Intel’s attempt to one-up AMD may have backfired. Intel suggested in a recent presentation that it could be very concerned about the performance of AMD CPUs on certain laptops. Intel’s slides highlight what it claims are notable performance differences when both AMD and Intel laptops are powered by battery, rather than plugged in at the wall. While Intel claims victory, the results and the methodology are dubious.
Despite holding ground with recent advancements like Iris Xe graphics, the presentation suggests that AMD’s CPUs could offer better battery life in laptops when compared to Intel’s but at the cost of CPU performance. More specifically, Intel claims that AMD’s CPUs drop their performance by about 40% to 50% versus its own, which it claims drop just 8% when only powered via battery.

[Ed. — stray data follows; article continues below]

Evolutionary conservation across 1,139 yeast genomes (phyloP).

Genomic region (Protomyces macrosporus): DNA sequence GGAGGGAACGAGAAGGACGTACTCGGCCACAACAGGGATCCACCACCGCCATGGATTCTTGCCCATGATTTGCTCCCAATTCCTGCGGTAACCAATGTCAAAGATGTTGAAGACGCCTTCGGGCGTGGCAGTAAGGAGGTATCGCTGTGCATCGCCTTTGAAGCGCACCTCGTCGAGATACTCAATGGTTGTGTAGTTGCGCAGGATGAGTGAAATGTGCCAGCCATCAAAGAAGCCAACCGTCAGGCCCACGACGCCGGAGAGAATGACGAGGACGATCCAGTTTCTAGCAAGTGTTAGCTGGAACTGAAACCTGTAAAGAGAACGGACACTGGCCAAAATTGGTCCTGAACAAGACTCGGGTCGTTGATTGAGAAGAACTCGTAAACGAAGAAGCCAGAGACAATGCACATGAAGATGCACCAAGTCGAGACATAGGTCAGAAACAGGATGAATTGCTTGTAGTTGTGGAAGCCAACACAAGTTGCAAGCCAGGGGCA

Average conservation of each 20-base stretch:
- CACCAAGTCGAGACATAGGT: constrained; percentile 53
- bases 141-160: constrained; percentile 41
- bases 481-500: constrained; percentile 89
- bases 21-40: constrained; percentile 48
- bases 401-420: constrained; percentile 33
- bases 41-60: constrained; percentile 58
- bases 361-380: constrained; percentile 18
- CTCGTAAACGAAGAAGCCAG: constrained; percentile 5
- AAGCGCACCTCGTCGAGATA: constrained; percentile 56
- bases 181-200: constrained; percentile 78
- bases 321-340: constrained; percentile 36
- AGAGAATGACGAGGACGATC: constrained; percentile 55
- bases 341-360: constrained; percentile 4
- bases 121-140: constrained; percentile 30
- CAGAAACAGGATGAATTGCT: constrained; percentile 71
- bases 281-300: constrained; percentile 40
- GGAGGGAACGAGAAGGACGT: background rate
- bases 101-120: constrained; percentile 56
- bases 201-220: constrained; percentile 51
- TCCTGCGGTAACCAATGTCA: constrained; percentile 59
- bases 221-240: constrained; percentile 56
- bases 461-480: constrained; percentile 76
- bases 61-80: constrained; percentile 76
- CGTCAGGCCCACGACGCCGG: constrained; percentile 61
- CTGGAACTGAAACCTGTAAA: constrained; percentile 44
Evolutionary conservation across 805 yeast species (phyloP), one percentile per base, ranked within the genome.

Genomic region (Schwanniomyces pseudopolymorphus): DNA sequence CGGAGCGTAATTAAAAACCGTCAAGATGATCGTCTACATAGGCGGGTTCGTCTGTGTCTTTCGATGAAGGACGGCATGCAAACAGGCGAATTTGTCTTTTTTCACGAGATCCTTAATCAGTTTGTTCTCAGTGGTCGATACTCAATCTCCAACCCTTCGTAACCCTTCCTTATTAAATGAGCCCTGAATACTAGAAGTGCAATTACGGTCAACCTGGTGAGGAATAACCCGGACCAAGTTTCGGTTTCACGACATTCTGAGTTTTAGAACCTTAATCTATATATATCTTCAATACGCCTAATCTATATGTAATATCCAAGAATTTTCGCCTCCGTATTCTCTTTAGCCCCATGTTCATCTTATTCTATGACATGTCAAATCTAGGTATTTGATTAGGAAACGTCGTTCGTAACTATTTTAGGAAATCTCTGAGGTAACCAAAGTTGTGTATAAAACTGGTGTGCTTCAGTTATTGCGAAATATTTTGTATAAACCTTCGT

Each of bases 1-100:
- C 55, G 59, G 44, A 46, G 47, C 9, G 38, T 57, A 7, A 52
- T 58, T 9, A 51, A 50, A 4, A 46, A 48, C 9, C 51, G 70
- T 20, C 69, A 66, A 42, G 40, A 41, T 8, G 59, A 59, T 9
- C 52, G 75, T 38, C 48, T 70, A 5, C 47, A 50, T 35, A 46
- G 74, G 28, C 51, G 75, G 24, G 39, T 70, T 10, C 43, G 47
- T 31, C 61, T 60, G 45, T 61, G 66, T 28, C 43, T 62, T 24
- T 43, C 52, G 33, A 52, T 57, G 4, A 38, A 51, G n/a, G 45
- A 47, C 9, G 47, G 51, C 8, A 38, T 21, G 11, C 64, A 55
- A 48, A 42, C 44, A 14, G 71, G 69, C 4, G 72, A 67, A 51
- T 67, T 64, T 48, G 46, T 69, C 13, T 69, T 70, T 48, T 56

The core conclusion is that in benchmarking without AC power, Intel’s chipsets perform better. Intel also claims that AMD’s CPUs take 7 to 10 seconds to engage in a turbo mode, which allows for performance loss on the battery. Intel’s own systems, meanwhile, are able to do this much faster, in line with how most people use their laptops, it suggests.
As ExtremeTech argues, however, Intel’s methodology in all these tests is flawed, and its conclusions heavily biased. By averaging results, it disregards instances where the AMD CPU pulls ahead in benchmark results and draws a very broad suggestion that battery results are the be-all and end-all of laptop performance metrics. It also fails to mention that manufacturers set many of the parameters of laptop power draw and performance, and specifically chose to test on Lenovo AMD-powered laptops, while looking at a much greater array of Intel systems.
Again, Intel could be purposely skewing these results to make AMD look bad and reignite the AMD versus Intel debate. Its own portfolio is also much larger than AMD’s, with its chips being found in more laptops. Though Intel holds its own in onboard GPU gaming, AMD is pulling ahead in many key areas in the mobile space. Considering it just dominated Intel on desktop with its Ryzen 5000 CPUs, it appears Intel is rather worried it could do the same on laptops.
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